Electricity is measured in units of power called Watts, named to honor James Watt, the inventor of the steam engine. A Watt is the unit of electrical power equal to one ampere under the pressure of one volt.
One Watt is a small amount of power. Some devices require only a few Watts to operate, and other devices require larger amounts. The power consumption of small devices is usually measured in Watts, and the power consumption of larger devices is measured in kilowatts (kW), or 1,000 Watts.
Electricity generation capacity is often measured in multiples of kilowatts, such as megawatts (MW) and gigawatts (GW). One MW is 1,000 kW (or 1,000,000 Watts), and one GW is 1,000 MW (or 1,000,000,000 Watts).
Examples:
Convert \(0.0058\) mW into kW.
\[0.0058 mW \times \frac{1\, kW}{1,000,000\, mW} = 0.0000000058\, kW\]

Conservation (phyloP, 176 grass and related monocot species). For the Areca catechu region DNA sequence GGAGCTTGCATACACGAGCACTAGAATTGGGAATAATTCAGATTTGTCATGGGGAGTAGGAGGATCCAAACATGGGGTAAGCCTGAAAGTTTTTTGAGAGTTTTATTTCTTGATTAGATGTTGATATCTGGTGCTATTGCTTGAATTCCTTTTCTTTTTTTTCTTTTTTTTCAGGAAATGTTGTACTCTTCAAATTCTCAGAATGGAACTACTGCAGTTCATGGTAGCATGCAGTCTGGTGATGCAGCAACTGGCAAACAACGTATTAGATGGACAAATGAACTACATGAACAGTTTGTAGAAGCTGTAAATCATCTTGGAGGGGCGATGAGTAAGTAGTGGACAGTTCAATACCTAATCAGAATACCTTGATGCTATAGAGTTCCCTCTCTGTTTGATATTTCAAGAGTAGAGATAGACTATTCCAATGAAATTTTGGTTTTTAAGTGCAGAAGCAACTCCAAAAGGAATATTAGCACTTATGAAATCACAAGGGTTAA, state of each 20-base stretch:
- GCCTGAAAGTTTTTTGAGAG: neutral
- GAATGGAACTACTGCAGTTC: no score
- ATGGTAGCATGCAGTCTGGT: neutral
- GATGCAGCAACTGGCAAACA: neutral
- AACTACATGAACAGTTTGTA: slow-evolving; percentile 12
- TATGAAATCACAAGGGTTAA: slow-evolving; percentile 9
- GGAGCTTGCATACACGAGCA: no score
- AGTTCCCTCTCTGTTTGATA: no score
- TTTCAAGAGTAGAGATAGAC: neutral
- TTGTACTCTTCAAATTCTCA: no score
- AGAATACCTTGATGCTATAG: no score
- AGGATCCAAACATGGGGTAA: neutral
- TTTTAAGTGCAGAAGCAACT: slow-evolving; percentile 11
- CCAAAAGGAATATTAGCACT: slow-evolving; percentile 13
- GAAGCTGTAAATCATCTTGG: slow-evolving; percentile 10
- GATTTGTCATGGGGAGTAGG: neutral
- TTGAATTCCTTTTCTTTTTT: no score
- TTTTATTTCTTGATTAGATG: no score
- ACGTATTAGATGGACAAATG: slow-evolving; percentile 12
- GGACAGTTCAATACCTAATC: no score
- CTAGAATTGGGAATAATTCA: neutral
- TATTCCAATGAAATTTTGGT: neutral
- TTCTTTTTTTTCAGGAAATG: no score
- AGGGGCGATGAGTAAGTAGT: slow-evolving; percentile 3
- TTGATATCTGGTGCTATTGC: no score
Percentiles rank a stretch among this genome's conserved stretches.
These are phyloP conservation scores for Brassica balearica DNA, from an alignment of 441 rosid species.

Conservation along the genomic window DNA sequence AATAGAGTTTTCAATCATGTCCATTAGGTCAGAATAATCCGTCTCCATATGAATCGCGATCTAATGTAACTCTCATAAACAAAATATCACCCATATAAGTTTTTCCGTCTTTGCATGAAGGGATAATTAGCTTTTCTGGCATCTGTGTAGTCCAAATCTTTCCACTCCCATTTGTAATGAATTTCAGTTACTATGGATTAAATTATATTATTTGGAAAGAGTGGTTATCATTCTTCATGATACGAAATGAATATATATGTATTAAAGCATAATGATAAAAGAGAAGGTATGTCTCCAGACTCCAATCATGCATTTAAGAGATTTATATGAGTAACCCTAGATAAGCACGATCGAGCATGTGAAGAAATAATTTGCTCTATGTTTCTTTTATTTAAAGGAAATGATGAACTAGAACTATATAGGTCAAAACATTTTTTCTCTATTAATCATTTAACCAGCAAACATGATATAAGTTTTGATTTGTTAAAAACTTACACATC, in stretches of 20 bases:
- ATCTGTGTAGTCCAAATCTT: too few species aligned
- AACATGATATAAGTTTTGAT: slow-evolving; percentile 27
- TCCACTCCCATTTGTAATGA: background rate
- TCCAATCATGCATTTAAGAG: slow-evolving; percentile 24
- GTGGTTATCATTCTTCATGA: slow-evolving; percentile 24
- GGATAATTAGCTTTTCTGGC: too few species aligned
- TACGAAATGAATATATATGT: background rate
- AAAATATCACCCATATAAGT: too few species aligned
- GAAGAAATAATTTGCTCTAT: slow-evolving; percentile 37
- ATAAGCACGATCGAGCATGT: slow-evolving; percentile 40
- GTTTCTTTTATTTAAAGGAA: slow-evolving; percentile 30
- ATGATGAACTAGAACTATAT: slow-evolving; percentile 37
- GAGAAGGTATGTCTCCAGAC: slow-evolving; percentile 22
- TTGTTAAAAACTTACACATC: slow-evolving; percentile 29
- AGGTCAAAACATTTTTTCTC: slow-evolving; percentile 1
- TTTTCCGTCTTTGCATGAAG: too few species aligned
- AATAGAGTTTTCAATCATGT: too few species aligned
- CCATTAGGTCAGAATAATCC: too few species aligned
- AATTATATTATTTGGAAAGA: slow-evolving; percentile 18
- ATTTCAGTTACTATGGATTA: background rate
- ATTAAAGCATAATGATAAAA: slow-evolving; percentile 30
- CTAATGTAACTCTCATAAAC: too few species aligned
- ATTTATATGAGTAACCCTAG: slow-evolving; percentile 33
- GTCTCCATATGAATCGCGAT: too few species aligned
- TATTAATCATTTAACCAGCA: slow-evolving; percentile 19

The ohm (\(\Omega\)) is a unit of electrical resistance, name after German physicist George Ohm. It is correlated to voltage (\(V\)) or the force of electricity, and the electric current, measured in amperes (\(A\)).
Examples:
1. Convert \(12.85\, k\Omega\) to \(\Omega\)
\[12.85\, k\Omega\times \frac{1000\, \Omega}{1\, k\Omega}= 12,850\, \Omega\]
2. \(874\, \mu A\) to \(A\)
\[874\, \mu A \times \frac{1\, A}{1,000,000\, \mu A}= 0.000874\, A\]
3. \(82\) MV to V
\[82\, MV \times \frac{1,000,000\, V}{1\, MV}= 82,000,000\, V\]